When did that port break?

Sometimes you want to find out when a particular port stopped building. Ports break either on port upgrades, upgrades of ports they depend on, or changes to the FreeBSD src tree.

The quick answer is that there no quick answer: you will need to do some detective work.

Let's assume, to make the discussion easiest, that your port broke because of an upgrade, and it's broken on all architectures and OSVERSIONs.

You need to start with the pointyhat front page. There you will find a bewildering array of links. You will want to start with the group New build failures. The most likely link for you to start with is New build failures on 8.x-stable for amd64 and/or New build failures on 8.x-stable for i386. (I'm picking -8 because that's where a port is most likely to build as of the creation of this wiki entry.)

Now you're taken to a page entitled New package building errors. This is a table of category/portname vs. first-broken-date vs. latest-build-date vs. number of times it failed to build. The link under port will take you to the CVSWeb page for the port; the link under Build log will take you directly to the latest build log. (Note, if a run is in progress, as it usually is, this logfile may be temporarily unavailable).

If this is not enough information for you, you may want to go the portsmon overview page for that port to learn more about which archs and OSVERSIONs where it is currently showing up as non-buildable. FreshPorts is also a useful resource.

But all that is the easy part. If you've read this far, you may be looking for the answer to the harder question ...

When did that port last build?

It's time to put on your deerstalker cap. The game is afoot!

pointyhat is continually doing incremental builds of ports for various combinations of archs and OSVERSIONs. The ones most often built are i386 and amd64 on "the earliest supported version of 7-STABLE, 8-STABLE, and 9-STABLE". (We are trying to make things easier for portmgr to keep up with updating the latest 10-CURRENT builds, but they often lag; OTOH the OSVERSION that the port Makefile will see will be the latest value from SVN -- it's just that the kernel/world that that Makefile is being evaluated on may lag. See why I put off that discussion at first?)

In any case, let's assume the page under Error logs / Previous run on 8.x-stable (e.g. for amd64) doesn't contain the build error you are looking for. (This can be either because that page has been rotated out, or the port got marked BROKEN and was not even tried).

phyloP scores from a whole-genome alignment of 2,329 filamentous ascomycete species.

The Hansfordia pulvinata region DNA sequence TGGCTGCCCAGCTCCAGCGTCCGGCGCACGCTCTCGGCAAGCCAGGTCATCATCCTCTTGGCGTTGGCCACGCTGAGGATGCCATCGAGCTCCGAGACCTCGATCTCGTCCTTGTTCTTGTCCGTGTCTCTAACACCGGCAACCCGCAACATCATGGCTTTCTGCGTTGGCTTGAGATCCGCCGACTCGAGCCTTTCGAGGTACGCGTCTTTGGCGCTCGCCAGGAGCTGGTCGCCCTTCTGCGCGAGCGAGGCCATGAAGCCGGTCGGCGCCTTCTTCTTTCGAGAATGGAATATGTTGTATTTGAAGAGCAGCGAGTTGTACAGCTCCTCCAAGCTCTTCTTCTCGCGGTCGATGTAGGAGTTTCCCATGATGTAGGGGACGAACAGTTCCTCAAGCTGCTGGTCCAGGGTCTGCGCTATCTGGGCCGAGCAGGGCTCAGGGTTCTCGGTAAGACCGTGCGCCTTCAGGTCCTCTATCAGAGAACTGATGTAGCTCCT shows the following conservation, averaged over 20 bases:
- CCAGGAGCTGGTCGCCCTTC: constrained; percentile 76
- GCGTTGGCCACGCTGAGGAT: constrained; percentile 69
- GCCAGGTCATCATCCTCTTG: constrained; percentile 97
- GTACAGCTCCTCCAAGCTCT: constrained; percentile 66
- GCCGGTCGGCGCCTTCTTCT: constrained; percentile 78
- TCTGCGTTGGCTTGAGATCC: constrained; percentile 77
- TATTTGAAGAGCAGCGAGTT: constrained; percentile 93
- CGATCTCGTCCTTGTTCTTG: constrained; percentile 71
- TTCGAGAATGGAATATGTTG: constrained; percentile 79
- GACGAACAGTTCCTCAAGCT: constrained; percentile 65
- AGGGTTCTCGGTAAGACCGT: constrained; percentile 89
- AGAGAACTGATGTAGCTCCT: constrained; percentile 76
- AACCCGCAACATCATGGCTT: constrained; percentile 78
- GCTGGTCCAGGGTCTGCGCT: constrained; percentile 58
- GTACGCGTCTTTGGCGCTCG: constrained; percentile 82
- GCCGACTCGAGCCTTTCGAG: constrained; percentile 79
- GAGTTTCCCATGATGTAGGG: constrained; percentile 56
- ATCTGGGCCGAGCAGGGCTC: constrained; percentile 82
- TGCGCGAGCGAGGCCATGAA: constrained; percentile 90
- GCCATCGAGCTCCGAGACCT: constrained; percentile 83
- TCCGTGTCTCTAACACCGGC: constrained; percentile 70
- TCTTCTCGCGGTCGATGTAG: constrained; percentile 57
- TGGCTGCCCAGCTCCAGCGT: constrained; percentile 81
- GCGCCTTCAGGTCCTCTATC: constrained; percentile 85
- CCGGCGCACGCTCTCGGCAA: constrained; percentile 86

Look once again at a New build failures page. Note the value of "first broken". You're going to use that to index into another page.

That page will be under Archive / All portbuild logs (e.g. amd64, i386). Don't click on it yet! You need to know that patience is required. You're going to get the complete pointyhat build history for that arch. The page can take a long time to load!

Let's use the i386 one, since the amd64 one seems to be broken as of 20110918. siiiiiigh

Ooh, loading that page took forever, didn't it?

OK, now you're going to see a huge number of links. You are looking for the a.*.* (all logs) links, not the e.*.* (errorlogs) links. Example: a.8.20110223062852/. This is the directory for the logs that were built on a run for i386 on 8 that started on 20110223. Remember that "first broken" value? You're going to use that and start searching backwards from that for a run.

Now click on that link and go get a cup of coffee.

Well, here you are, a list of all the port build logs for that run. Make sure it was a run that ran to completion! If it's a really short list, it didn't. Go back and try the previous one in the list.

Once you load the right page, clicking on any link will show you the build log for that port.

Now: is there a build log for your port, and was the port still building at that point? Great. If not, you're going to have to iterate over the above process to find out exactly when it broke.

And that's how it's done.

But what about '''-CURRENT'''?

There's a reason I put off this explanation for last.

As hand-waved above, we don't update the -CURRENT worlds every time there's an SVN checkin, or even every time there's an OSVERSION bump. It's simply impossible due to the rapid pace of change -- and hardware constraints. (Never mind the fact that we would also be constantly chasing glitches in -CURRENT itself.)

You're going to have to use the links for 10, e.g. a.10.20111207031942/. Unfortunately it does not appear that those logs contain anything more specific than "building for: 10.0-CURRENT i386". This is definitely a bug, and there's no workaround.

So consider this a "work needed" statement.

In any case, let's assume that you somehow figure out what checkin broke the port. To fix it, you'll need to determine the correct OSVERSION to patch the port Makefile.

Example from sysutils/syslog-ng's Makefile:

.if ${OSVERSION} >= 900007

.endif

Now, how do you determine which OSVERSION to use? If there was an OSVERSION bump for it in param.h, you're lucky, just use that. However, if there wasn't one, then just use the previous version in the sequence. If anyone has an SVN checkout between that previous version and the date broken, well, they're just out of luck -- OSVERSION is the most granular control available to port Makefiles. (This is why portmgr is so insistent on seeing OSVERSION incremented even for things that "can't possibly change anything" -- e.g. additions to libc, which then break auto* scripts that "know" that libc doesn't have that function, and so try to install a local copy, and the compile fails because of conflicts. Easy!)

Conclusion

Software is hard.

If you have any questions about this information, you can ask its author, MarkLinimon.

WhenDidThatPortBreak (last edited 2012-02-26 16:38:13 by EitanAdler)